In yet another embodiment, the circuit can include an input voltage, wherein the input voltage comprises an alternating current that is delivered to a light emitting diode. The circuit can include an expected current comprising the amount of diode current that should be passing through the light emitting diode for the input voltage. A correction circuit can be configured to monitor the input voltage and a voltage representing the desired current, and can modify the current being delivered to the light emitting diode when the input voltage differs from a voltage representing the desired current. An adjustment circuit can be configured to modify a setpoint voltage upon receiving an indication that the diode current exceeds the expected current.

Additional aspects, objects, features, and advantages of the invention will become apparent to those having ordinary skill in the art upon consideration of the following detailed description of illustrated embodiments. For a more complete understanding of the exemplary embodiments of the present invention and the advantages thereof, reference is now made to the following description in conjunction with the accompanying drawings described below.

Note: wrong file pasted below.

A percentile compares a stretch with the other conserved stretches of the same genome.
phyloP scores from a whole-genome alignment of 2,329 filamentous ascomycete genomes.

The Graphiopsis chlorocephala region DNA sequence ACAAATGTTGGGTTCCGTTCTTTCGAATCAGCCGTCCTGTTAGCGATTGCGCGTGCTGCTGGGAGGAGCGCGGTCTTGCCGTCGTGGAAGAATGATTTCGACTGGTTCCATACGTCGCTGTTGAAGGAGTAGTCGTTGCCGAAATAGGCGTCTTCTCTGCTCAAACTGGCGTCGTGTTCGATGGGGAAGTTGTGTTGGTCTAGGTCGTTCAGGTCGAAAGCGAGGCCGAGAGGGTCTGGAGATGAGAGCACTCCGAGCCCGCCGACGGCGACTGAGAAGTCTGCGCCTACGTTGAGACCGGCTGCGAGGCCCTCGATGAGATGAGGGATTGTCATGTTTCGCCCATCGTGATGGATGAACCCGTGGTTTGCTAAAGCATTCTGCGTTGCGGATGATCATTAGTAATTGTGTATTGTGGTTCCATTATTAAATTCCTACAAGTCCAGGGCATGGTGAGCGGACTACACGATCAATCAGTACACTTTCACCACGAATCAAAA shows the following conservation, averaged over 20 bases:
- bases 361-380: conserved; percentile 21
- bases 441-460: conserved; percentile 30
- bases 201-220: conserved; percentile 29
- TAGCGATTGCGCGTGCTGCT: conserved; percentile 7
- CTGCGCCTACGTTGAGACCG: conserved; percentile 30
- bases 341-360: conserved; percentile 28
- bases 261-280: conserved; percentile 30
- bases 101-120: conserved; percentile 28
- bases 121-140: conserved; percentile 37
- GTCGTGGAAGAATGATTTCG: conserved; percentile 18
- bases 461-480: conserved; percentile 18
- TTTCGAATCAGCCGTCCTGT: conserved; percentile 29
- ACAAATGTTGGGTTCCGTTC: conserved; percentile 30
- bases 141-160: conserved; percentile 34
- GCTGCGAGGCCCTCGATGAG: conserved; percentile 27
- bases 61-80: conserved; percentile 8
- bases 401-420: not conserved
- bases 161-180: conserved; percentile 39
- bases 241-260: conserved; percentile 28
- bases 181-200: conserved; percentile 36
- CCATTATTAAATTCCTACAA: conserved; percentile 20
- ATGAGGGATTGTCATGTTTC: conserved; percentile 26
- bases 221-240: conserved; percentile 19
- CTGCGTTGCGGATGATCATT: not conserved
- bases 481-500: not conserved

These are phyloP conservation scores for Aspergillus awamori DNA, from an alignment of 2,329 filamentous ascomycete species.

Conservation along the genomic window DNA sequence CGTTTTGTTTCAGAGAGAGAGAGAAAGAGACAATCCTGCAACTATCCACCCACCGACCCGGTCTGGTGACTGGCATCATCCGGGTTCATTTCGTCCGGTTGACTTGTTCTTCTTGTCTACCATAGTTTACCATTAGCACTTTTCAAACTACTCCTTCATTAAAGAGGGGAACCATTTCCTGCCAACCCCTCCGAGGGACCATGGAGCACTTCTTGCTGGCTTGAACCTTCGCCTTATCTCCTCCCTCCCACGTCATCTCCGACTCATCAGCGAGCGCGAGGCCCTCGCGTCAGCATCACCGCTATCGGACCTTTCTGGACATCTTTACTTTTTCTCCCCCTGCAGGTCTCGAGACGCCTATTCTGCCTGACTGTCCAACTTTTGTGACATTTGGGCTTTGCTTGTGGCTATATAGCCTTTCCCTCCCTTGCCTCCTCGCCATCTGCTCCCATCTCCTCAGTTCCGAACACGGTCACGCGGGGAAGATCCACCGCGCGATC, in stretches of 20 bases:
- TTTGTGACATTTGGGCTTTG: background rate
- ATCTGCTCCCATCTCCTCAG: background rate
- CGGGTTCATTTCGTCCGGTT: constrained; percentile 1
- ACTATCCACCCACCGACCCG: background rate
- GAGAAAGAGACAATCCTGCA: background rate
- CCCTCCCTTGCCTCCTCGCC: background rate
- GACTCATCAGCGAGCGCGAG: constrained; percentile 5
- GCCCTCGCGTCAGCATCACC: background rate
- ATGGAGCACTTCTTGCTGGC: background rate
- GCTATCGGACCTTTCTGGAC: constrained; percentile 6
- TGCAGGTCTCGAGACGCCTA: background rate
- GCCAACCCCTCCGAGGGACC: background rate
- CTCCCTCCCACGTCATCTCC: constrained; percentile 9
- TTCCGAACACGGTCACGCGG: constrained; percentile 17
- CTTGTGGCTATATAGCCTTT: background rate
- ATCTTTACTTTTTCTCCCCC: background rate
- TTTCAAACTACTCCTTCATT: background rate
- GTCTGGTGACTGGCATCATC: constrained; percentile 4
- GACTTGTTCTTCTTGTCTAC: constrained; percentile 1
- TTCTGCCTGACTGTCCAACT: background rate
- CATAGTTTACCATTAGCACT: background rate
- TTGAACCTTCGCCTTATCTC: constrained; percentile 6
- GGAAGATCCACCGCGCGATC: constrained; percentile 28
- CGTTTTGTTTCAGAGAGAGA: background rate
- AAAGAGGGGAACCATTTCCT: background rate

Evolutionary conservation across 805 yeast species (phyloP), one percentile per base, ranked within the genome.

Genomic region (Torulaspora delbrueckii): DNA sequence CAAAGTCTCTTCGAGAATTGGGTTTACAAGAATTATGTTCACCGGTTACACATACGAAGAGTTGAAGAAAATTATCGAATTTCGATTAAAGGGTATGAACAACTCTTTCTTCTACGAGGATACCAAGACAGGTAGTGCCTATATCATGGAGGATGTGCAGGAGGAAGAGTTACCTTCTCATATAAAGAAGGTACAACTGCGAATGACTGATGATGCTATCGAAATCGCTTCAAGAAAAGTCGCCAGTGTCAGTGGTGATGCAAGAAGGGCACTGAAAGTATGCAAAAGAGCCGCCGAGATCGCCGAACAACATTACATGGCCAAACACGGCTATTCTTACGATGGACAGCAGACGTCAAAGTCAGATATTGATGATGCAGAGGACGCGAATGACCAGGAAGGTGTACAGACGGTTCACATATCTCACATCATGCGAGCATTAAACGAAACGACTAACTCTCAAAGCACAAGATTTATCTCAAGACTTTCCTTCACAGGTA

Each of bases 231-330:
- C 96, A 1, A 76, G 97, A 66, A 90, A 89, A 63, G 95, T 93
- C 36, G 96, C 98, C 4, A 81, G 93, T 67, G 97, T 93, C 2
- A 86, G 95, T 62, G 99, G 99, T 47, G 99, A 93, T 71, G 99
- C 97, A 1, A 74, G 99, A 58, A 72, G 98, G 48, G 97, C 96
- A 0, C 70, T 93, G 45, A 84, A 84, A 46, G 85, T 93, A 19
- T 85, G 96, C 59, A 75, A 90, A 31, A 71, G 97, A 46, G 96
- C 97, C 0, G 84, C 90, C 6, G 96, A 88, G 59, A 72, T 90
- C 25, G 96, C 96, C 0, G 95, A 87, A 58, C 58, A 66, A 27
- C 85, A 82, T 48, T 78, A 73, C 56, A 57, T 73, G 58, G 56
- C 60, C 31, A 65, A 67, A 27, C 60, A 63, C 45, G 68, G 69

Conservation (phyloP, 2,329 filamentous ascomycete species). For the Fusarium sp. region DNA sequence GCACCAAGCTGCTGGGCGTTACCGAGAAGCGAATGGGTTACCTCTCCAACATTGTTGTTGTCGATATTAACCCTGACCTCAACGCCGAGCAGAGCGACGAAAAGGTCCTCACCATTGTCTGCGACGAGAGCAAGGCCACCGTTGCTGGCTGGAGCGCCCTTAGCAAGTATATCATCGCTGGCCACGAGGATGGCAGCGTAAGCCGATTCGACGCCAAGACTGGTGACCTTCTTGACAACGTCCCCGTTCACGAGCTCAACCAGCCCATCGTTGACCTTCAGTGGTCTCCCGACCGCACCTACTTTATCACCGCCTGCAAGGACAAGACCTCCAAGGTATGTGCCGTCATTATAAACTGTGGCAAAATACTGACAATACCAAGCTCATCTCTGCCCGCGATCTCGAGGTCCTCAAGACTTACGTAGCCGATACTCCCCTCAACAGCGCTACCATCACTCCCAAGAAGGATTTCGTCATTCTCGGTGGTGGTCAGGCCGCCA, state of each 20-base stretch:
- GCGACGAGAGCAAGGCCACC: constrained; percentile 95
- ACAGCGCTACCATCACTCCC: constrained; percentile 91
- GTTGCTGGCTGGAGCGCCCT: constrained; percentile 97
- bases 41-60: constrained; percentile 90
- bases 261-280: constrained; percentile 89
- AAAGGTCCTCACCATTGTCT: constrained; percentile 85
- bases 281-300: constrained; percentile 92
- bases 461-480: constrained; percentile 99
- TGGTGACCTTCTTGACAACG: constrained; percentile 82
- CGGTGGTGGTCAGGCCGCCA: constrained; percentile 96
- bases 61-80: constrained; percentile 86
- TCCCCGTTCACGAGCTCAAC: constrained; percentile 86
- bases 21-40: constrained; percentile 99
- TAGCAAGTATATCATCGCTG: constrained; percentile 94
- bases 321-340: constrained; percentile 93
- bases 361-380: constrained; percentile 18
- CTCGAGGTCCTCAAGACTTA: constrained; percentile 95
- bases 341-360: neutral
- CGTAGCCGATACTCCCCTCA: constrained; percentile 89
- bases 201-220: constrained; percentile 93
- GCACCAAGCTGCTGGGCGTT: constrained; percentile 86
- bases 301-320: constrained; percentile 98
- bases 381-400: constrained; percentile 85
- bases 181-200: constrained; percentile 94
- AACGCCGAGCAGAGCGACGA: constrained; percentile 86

BRIEF DESCRIPTION OF THE DRAWINGS

For a more complete understanding of the exemplary embodiments of the present invention and the advantages thereof, reference is now made to the following description in conjunction with the accompanying figures briefly described as follows.

FIG. 1 is a block diagram representing a dimmer circuit capable of dimming an LED according to an exemplary embodiment of the present invention.

FIG. 2 is a circuit diagram of a dimmer circuit implementing the block diagram of FIG. 1 according to an exemplary embodiment of the invention.

FIG. 3 is a block diagram representing a dimmer circuit capable of dimming an LED according to a second exemplary embodiment of the present invention.